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Scotland: Best spots for cold water swimming

Fairy Pools

Want to find the best spots for cold water swimming in Scotland?

From the tranquil waters of Loch Lomond to the mystical Fairy Pools of the Isle of Skye, this blog is your guide to Scotland’s best spots for open water swimming.

Whether you’re a seasoned swimmer or a curious novice, join us as we dive into Scotland’s hidden gems, where natural beauty and adrenaline meet!

So, grab your dryrobe and wetsuit and get ready to immerse yourself in Scottish waters.

Loch Lomond | The Trossachs National Park

Loch Lomond
Loch Lomond on a summers day

Loch Lomond, situated in The Trossachs National Park, is the largest freshwater loch in Scotland, stretching approximately 24 miles (39 kilometres)!

The famous Loch is renowned for its stunning natural beauty, with swimmers being able to explore picturesque islands whilst in the serene waters.

The surrounding landscape offers a diverse mix of forests, mountains, and charming villages, creating a perfect setting for outdoor activities and nature exploration.

The Loch provides ample opportunities for water-based activities such as open water swimming, boating, kayaking, paddleboarding, and fishing. Its expansive size accommodates various water sports and leisurely cruises, allowing visitors to immerse themselves in the tranquillity of the Loch.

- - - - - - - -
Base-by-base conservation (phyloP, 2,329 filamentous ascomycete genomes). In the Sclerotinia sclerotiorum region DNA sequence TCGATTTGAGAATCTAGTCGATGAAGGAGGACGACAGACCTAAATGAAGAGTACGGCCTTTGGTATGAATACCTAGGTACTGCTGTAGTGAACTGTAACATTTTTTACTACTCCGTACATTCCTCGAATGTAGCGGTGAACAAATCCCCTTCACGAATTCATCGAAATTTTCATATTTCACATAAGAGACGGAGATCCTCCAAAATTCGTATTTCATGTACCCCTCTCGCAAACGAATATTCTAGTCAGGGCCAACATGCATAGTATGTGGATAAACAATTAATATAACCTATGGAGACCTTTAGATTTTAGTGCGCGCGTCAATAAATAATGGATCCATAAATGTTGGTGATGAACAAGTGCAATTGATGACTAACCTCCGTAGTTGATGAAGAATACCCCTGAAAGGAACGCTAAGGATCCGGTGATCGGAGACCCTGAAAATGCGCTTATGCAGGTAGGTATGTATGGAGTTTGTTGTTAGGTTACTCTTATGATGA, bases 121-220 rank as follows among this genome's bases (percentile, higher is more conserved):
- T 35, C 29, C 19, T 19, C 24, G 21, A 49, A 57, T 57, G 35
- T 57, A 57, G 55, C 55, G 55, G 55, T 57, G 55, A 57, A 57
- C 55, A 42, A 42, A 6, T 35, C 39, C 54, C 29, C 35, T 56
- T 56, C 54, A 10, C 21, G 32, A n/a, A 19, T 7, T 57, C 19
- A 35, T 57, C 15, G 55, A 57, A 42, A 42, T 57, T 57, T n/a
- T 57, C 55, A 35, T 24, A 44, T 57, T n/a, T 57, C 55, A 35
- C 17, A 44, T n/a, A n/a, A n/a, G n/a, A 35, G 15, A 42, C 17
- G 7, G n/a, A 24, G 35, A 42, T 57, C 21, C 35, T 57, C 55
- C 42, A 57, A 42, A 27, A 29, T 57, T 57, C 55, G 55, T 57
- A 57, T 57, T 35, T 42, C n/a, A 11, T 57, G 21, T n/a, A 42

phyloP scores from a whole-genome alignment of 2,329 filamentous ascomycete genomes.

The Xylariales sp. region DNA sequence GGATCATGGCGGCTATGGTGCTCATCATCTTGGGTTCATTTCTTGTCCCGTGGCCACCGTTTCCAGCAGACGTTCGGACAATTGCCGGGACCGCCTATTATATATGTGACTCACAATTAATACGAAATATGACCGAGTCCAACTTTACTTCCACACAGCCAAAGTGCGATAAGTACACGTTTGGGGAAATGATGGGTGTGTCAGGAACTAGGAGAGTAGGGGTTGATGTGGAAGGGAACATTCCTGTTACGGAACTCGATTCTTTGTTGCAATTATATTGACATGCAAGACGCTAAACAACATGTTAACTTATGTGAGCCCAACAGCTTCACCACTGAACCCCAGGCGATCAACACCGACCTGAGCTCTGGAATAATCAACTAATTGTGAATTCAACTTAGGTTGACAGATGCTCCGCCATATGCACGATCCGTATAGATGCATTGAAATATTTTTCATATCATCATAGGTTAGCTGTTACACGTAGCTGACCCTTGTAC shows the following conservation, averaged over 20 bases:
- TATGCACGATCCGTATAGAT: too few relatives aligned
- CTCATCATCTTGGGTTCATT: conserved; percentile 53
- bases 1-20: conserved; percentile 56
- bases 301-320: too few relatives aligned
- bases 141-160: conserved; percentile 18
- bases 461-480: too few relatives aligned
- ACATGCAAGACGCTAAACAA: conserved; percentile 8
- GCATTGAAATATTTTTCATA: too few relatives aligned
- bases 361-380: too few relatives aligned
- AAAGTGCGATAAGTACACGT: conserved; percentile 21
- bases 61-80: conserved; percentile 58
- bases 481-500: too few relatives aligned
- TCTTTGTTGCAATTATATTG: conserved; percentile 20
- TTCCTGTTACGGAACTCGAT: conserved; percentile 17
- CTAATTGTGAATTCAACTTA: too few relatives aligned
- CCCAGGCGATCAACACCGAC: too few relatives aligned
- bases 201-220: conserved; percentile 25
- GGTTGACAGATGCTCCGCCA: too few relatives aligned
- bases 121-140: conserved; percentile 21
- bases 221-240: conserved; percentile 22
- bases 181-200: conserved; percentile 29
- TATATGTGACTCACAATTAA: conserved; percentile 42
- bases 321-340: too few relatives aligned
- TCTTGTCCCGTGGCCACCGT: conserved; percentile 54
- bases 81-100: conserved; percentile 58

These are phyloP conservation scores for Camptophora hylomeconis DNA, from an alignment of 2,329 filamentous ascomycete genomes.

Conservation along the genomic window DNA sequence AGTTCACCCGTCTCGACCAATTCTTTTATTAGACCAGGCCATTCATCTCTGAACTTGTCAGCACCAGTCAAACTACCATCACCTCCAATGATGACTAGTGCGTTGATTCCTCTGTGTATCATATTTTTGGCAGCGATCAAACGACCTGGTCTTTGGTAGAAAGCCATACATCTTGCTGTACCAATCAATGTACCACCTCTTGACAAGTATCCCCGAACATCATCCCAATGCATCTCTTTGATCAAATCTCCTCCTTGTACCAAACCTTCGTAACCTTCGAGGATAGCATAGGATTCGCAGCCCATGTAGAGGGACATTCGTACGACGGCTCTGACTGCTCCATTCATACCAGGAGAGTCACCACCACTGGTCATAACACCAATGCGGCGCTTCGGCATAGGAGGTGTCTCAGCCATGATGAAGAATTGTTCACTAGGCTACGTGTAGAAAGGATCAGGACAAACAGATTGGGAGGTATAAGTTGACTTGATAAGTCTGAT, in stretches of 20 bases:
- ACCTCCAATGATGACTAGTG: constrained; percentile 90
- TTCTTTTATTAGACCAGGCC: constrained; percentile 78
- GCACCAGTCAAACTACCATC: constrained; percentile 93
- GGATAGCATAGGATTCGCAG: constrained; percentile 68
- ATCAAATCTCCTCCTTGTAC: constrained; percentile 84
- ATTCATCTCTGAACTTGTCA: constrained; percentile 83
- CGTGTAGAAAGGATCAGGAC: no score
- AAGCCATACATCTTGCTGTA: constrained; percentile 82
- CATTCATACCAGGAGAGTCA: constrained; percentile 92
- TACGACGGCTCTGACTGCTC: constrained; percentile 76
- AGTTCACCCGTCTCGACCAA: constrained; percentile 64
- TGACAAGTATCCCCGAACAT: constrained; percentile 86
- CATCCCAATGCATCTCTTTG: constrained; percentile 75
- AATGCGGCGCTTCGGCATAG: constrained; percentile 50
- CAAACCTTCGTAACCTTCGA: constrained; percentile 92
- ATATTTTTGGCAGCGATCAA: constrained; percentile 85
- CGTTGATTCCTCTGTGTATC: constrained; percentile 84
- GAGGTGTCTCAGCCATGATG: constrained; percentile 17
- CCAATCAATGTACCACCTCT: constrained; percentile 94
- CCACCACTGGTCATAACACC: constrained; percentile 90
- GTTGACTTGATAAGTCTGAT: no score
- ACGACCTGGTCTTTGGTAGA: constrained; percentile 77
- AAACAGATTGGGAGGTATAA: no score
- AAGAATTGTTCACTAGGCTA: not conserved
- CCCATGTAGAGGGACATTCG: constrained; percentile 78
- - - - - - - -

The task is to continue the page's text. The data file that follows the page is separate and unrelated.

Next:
Loch Lomond is also known for its abundant wildlife, including a variety of bird species and opportunities to spot deer and squirrels in the surrounding woodlands. Cold water swimmers may even be lucky enough to meet some wildlife as they swim!


  • Entry Fee: Free (Loch swimming events do cost)
  • Location: Balloch, Alexandria G83 8QX
  • Lifeguard: Yes, in certain areas during peak tourist times

Loch an Eilein | Cairngorms National Park

Loch an Eilein
Ruin in Loch an Eilein

Nestled within the Cairngorms National Park in Scotland, Loch an Eilein invites wild swimmers into an impressive yet serene setting.

The Loch’s beauty is unparalleled, surrounded by dense forests and the majestic Cairngorms Mountains. Its tranquil and crystal-clear waters create an inviting atmosphere, enticing cold water swimmers to immerse themselves in the natural oasis.

Swimming in Loch an Eilein offers more than just a refreshing dip. It allows visitors to embrace the unspoiled beauty of the area, relishing the peacefulness and solitude of the loch.

Many open water swimmers try to find hidden spots of silence to relax and de-stress, and Loch an Eilein is a perfect spot to unwind. Find out more about cold water swimming and depression in our CWS article!

Exploring the shores, swimmers can discover the intriguing ruins of Loch an Eilein Castle. The iconic setting adds a touch of history and enchantment to the cold water experience.


  • Entry Fee: Free
  • Location: Aviemore, PH22 1QT
  • Lifeguard: No

Easdale Slate Quarries | Easdale

Easdale Slate Quarries
Cliff face at Easdale Slate Quarries

Easdale Slate Quarries, located on the Isle of Easdale in Scotland, provide a one-of-a-kind swimming experience amidst a fascinating landscape. The quarries, once bustling with slate mining activities, have transformed into stunning water-filled craters.

The quarries’ freshwater pools provide an exciting swimming environment that many a cold water swimmer has explored. The clarity of the water allows swimmers to marvel at the submerged rock formations, enhancing the allure of the experience. 

While swimming in Easdale Slate Quarries, it’s essential to exercise caution due to the steep quarry walls and potential hazards such as submerged rocks – especially if it has rained.